VR: Virtually Ruined
The biggest downfalls this game faces in my opinion come from the issues with VR in general. The game’s sprawling and action-packed scenes are limited to the graphical fidelity of the technology, so most things fall very flat on murky low-res textures framed by pathetic anti-aliasing.
In a lot of ways it feels like a PS3 game with slightly better lighting, but graphical fidelity is a worthy trade-off for the immersive experience that VR offers.
Controlling the game, though – which I’ve already noted is quite difficult – is made much more difficult by the PSVR. In desperate need of an upgrade next gen, the PSVR’s camera + gyroscope combo is far from perfect, and in a game like Iron Man VR where you need pretty precise control quite frequently, it’s certainly not ideal.
Admittedly, these things could potentially be improved with a better personal setup. My camera sits on my TV and I don’t have a huge space available so I often leave the bounds of the camera. Positioning it higher and further away would be better. The lighting is also bad in my living room, as a lot of light gets in from outside (even with our pathetic blinds closed), so unless I play very early or very late in the day, the bright light interferes with the camera’s tracking abilities.
There are a lot of good things to be said about Iron Man VR’s use of the VR system though. Due to the way the movement controls are set up, you never leave the spot you’re standing in, and never feel the need to do so. Often when I play something like Skyrim, Doom, or Sprint Vector in VR I’ll take the headset off to find I’m not facing the camera at all and I’ve taken a few steps in a random direction.
Iron Man VR is perfectly set up to keep you aware at all times of where you need to be stood and when you’re not facing the camera and it works great. Despite the awkwardness of the movement controls – using your palms to direct the propulsion – it’s actually one of the better movement methods I’ve experienced and is a lot of fun once you get the hang of it. Iron Man’s suit is actually kind of perfect for VR in that respect.
Are We There Yet?
I have one last gripe with Iron Man VR that I can’t let go un-emphasised. The loading times in this game are unbelievable. Honestly, you could be stood waiting for the game to load for as long as 5 minutes, with nothing to do but swing your arms around and switch your weight from one foot to the other as you slowly become more and more aware of how much your heels are starting to hurt on the hard-wood flooring.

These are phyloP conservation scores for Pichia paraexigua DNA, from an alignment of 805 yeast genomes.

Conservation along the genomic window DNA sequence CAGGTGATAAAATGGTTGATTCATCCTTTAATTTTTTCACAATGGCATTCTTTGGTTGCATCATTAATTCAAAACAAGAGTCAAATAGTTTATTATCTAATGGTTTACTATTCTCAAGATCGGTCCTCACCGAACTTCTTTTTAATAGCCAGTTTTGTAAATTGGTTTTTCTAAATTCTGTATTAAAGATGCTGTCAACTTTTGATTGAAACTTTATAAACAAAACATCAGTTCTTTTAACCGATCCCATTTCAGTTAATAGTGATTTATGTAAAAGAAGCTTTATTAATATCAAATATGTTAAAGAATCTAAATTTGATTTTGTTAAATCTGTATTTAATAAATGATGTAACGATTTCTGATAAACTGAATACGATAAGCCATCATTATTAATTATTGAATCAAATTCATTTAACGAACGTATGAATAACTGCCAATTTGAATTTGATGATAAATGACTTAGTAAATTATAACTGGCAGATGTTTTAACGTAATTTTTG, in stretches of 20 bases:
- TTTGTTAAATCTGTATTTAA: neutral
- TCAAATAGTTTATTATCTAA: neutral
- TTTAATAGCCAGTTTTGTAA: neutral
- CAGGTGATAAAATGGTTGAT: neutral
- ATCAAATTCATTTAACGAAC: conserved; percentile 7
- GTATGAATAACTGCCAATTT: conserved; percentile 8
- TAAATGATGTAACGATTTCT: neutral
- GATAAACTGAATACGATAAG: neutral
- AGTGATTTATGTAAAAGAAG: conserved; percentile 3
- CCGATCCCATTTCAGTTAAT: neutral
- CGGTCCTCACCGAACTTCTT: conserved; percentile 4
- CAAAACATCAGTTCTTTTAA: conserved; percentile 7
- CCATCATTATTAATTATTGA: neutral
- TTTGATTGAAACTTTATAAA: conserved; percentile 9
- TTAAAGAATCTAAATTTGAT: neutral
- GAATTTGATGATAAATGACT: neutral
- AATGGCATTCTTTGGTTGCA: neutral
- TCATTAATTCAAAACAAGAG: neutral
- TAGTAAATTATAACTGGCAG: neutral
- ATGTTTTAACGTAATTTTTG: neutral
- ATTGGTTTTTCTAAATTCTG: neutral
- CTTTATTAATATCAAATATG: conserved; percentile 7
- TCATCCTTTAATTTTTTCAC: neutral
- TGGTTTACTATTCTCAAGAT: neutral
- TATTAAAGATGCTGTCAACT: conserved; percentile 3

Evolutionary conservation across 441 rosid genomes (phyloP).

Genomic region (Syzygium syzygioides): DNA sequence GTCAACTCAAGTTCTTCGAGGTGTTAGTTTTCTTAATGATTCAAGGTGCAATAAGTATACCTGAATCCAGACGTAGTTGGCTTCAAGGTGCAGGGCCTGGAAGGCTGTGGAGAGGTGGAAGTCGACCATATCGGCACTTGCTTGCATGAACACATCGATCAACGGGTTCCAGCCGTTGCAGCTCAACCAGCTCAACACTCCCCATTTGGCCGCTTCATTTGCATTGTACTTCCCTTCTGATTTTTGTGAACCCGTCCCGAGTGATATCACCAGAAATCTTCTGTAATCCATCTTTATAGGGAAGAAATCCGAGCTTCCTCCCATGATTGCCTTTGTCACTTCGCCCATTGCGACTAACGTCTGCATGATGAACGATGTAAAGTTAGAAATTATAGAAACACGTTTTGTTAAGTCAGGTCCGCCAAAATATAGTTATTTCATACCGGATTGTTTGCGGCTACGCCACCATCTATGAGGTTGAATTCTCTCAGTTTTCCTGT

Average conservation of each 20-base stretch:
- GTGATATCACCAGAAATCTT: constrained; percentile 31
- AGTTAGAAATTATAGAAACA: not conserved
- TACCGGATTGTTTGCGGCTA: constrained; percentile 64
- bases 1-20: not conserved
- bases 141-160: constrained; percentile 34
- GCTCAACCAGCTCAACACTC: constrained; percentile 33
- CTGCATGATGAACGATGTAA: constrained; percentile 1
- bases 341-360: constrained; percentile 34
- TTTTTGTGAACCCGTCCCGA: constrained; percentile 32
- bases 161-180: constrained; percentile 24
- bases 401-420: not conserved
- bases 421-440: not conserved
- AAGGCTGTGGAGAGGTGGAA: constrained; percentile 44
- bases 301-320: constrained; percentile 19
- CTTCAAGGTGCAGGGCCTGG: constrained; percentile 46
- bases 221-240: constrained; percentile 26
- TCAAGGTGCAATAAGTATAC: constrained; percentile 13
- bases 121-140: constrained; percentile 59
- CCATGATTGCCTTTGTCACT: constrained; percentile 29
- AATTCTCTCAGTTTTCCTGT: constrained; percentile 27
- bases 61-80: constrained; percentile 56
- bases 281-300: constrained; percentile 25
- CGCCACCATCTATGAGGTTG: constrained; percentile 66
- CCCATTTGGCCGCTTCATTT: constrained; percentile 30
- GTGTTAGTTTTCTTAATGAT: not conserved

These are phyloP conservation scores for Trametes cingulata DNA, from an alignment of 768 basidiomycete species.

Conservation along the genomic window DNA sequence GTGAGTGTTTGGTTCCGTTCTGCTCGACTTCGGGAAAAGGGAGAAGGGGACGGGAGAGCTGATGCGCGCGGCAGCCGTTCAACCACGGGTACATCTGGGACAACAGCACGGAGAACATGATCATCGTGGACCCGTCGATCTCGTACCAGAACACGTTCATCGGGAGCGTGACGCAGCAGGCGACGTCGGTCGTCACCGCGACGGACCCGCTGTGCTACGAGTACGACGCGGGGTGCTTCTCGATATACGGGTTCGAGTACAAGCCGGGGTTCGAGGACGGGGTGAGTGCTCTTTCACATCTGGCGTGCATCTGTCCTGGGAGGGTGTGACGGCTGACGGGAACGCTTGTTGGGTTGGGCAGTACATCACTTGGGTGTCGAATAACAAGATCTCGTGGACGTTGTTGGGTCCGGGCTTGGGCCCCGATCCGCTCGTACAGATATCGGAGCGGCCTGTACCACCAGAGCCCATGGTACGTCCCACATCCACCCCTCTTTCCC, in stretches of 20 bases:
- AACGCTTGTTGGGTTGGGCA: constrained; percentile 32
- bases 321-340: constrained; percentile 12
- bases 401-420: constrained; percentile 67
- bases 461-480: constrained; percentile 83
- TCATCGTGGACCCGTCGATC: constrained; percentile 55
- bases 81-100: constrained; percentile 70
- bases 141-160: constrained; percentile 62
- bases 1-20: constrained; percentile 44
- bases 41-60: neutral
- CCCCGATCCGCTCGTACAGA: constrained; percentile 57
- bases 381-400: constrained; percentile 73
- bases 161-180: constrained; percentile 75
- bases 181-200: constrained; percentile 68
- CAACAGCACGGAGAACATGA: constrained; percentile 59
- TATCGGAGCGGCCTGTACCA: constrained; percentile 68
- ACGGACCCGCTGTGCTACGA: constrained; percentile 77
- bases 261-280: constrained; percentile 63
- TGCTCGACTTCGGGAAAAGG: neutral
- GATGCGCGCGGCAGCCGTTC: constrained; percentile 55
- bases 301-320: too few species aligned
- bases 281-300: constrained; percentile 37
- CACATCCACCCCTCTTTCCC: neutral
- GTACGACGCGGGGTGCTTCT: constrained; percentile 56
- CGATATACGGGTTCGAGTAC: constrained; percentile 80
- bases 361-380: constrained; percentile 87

It just really kills any momentum the game’s story ever picks up, and I find myself so often stood staring at another loading screen and thinking “I think I’ll stop after this mission”.
What made this worse was when I began working through the different challenge missions available in the game. Some of these are only 3 minutes in length or even less if you’re good at them. Having to wait around for the game to load for 3 minutes of gameplay is absolutely infuriating, especially when you’re playing the challenges back-to-back like I was.
I really want to dislike this game. The controls were frustrating, load times were maddening and the graphics were laughable but… God damn if I didn’t love playing it. I was addicted. Whenever I decided to stop playing it was mostly because I’d become unwittingly aware of how much my feet hurt from standing around, but you can safely bet that as soon as my feet began to feel better I was already thinking about booting the game up again.
I probably would have booted it up more often, too, if not for how long it took to load. I had to be sure I had at least a few hours to dedicate to the game so that I was confident I was getting plenty of gameplay time between all of the waiting.
There really is just something magical about flying around in that iron suit, though, and having so many different destructive abilities just a gesture and a button-press away. As far as VR experiences go it has to be one of my favourite and most exciting VR games yet. I think I just expected more, with big names like MARVEL (which, these days, means Disney) and Sony backing this game’s production I expected a masterclass in VR and instead we got a pretty decent, yet flawed, new VR title.
My Iron Man VR Platinum Experience
Before beginning my playthrough, I did a little research on what to expect. I was able to find out two crucial pieces of information. Firstly, that you can upgrade the Iron Man suit and secondly that the daunting hard-mode trophy could be done via a chapter select, allowing you to preserve the acquired suit upgrades and have an easier time with Hard Mode.
A quick scan of the trophy list after that and I was off! The gameplay was a little jarring at first, with all the different postures I needed to adopt and then be able to swiftly flick between, though after a while I did begin to feel a little more confident with it.
My main objective here was just to experience the story and become more competent with the controls, knowing what I would be up against in the future with the “Invincible” difficulty.
Along the way I looked for opportunities to earn miscellaneous trophies, such as the one for catching a Grape in my mouth or the one for reaching a High Score (of 8 hoops) on the basketball machine. Some of these were more difficult than others, the basketball one alone took me about 20 minutes because the finicky and inconsistent VR controls made it very difficult to make the same shot every time.
Other misc trophies I had on my radar were the combat challenges, such as using the Unibeam to destroy 12 enemies in a single use, or using Auxiliary weaponry to take out 6 enemies at once. These took a lot longer and did require a bit of effort.